Worker who fell downstairs may have fainted, said WSIB

Complainant: Injured worker
Problem: Procedural flaws behind denied claim.
Resolution: The WSIB gathered required information and determined the injury was work-related.
A worker was able to drop his appeal of a WSIB decision after the Commission took his case up, first with the manager who had denied the claim, and then with an assistant director.

The worker fell downstairs at work and suffered head and back injuries. He couldn’t understand why the WSIB denied his claim. The WSIB’s decision letter stated that the worker may have fainted and then fallen since there was no reason for his fall.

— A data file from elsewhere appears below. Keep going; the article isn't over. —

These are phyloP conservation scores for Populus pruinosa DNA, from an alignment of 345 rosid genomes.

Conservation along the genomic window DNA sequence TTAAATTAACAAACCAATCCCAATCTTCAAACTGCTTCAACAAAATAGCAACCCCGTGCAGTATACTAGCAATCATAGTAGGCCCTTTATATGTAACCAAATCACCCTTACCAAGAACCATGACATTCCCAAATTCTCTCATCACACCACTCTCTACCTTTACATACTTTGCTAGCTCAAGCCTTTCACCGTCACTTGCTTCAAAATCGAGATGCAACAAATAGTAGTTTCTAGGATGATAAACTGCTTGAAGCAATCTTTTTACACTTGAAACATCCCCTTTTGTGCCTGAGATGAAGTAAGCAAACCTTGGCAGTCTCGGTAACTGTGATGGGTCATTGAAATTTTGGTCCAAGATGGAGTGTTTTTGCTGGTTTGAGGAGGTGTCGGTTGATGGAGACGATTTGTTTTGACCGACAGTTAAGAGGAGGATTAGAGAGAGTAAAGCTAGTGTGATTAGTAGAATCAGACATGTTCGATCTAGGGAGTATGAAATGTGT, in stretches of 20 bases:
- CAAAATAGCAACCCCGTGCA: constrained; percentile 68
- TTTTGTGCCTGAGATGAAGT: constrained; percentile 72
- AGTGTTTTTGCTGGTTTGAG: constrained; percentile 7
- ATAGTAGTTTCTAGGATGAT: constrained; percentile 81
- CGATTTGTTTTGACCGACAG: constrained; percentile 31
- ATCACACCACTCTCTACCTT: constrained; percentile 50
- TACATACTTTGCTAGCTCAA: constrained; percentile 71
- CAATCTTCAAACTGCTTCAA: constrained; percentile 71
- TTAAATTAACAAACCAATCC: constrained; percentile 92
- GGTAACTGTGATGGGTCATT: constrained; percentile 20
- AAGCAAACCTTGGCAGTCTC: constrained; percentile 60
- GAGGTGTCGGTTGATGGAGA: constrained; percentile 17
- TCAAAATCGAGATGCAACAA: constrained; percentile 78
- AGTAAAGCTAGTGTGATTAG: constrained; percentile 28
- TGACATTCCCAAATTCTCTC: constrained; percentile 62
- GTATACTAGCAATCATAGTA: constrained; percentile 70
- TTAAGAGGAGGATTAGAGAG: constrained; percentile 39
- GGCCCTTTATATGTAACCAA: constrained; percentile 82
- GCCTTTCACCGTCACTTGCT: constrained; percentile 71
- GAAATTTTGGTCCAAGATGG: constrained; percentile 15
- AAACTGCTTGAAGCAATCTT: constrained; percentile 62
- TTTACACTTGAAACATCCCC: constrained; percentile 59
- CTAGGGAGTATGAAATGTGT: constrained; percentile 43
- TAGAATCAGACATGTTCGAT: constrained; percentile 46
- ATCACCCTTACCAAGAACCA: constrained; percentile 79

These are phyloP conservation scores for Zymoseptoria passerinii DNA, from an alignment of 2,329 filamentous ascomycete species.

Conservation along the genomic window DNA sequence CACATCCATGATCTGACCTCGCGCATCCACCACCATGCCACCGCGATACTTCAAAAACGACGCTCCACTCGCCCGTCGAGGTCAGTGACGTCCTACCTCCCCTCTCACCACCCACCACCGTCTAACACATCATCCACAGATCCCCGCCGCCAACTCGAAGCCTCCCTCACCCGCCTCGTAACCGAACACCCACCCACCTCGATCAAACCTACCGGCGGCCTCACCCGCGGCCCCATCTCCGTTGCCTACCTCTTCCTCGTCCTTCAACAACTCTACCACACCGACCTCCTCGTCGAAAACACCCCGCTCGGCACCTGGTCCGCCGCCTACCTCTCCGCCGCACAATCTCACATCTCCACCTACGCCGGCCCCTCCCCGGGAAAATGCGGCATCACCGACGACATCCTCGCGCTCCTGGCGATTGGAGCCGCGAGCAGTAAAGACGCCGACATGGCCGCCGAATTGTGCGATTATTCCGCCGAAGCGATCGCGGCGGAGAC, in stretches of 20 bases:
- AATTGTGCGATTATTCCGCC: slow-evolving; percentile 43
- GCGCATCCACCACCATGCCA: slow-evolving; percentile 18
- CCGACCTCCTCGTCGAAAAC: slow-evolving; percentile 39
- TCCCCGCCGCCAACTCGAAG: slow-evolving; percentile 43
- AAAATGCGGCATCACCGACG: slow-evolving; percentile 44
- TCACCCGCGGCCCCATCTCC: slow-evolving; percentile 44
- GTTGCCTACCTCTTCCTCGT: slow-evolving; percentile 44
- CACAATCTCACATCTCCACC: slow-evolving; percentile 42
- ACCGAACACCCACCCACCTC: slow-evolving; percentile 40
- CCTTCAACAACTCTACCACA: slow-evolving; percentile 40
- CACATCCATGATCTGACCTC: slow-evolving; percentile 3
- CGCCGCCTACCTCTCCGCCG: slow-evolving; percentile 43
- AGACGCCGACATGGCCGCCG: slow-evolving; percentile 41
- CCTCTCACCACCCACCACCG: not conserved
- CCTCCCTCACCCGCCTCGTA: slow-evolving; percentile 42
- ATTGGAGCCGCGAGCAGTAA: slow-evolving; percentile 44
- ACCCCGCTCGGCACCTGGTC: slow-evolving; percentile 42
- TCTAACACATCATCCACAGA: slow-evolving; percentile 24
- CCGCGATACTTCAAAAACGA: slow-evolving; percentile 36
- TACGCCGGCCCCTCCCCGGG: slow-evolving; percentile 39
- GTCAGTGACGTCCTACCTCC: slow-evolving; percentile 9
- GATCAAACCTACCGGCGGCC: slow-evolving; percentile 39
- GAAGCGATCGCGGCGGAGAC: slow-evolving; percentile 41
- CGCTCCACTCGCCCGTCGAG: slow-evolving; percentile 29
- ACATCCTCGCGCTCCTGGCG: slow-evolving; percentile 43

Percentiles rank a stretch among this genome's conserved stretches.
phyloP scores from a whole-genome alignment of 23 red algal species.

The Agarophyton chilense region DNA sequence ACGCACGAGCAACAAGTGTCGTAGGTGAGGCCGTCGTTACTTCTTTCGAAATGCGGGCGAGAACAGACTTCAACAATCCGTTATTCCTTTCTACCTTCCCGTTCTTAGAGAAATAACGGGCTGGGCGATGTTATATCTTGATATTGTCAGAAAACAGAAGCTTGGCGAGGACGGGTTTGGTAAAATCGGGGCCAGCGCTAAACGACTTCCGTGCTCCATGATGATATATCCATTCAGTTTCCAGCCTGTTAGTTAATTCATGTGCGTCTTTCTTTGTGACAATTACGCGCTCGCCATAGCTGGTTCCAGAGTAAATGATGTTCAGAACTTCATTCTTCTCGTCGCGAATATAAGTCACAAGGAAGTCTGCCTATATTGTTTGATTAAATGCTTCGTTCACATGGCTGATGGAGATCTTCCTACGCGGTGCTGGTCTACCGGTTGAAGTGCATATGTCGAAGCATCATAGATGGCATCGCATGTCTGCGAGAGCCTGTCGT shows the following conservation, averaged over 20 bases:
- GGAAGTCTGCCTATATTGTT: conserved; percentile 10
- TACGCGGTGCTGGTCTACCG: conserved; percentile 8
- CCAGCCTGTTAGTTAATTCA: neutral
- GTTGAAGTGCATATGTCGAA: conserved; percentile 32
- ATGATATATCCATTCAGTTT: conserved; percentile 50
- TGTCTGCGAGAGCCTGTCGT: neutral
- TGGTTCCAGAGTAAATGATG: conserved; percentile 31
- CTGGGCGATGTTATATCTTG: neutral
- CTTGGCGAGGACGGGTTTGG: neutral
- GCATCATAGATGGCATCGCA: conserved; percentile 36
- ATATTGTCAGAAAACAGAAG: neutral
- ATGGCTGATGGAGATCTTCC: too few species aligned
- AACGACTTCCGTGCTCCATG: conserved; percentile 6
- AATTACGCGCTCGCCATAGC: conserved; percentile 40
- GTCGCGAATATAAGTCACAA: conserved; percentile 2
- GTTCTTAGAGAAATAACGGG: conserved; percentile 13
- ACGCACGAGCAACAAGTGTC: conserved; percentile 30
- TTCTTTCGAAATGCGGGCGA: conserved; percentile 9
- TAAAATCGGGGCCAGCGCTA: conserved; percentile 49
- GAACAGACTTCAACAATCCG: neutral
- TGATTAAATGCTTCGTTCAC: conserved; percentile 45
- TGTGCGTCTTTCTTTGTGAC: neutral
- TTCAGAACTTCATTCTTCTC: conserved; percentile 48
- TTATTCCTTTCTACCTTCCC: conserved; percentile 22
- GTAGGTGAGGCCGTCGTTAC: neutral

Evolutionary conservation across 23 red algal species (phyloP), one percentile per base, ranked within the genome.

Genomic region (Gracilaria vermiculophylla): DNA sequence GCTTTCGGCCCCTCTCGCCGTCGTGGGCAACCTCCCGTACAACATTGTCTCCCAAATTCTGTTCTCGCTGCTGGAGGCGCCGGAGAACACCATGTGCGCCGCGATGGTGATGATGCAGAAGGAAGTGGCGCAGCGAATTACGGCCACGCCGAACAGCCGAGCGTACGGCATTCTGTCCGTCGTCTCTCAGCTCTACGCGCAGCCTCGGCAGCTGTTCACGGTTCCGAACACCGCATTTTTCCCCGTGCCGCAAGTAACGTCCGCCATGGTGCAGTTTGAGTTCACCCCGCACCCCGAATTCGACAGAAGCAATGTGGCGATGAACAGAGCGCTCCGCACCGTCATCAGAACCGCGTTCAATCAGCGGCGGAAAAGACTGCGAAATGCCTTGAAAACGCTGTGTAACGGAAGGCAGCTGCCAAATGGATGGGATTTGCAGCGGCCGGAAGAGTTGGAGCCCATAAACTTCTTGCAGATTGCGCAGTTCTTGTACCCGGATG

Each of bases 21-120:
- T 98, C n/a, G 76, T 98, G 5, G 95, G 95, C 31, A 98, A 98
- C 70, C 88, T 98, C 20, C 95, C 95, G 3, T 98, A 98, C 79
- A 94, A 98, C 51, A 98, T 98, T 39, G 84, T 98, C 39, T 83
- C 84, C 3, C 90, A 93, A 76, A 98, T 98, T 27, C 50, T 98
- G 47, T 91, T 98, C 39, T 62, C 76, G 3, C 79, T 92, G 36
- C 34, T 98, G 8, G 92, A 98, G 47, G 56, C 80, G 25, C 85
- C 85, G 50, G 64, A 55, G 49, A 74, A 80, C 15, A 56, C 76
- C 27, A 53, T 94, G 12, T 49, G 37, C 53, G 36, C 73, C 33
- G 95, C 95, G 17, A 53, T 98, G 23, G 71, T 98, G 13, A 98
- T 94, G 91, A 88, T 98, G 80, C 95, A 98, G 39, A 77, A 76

He filed an Intent to Object (ITO) form and explained that he had tripped because the toe guards on the stairs were not in good condition. The Commission asked the manager to clarify why the claim had been denied, and noted that there is no policy on fainting. The manager maintained that the decision and rationale behind the denial were correct.

The assistant director acknowledged to the Commission that the case manager had not considered the mechanism of the injury. She further noted that there were significant procedural flaws in the decision-making because no accident statement had been taken from either the worker or employer.

After that information was gathered, the WSIB determined that the fall was work-related. The worker’s claim was allowed for loss of earnings and health care benefits.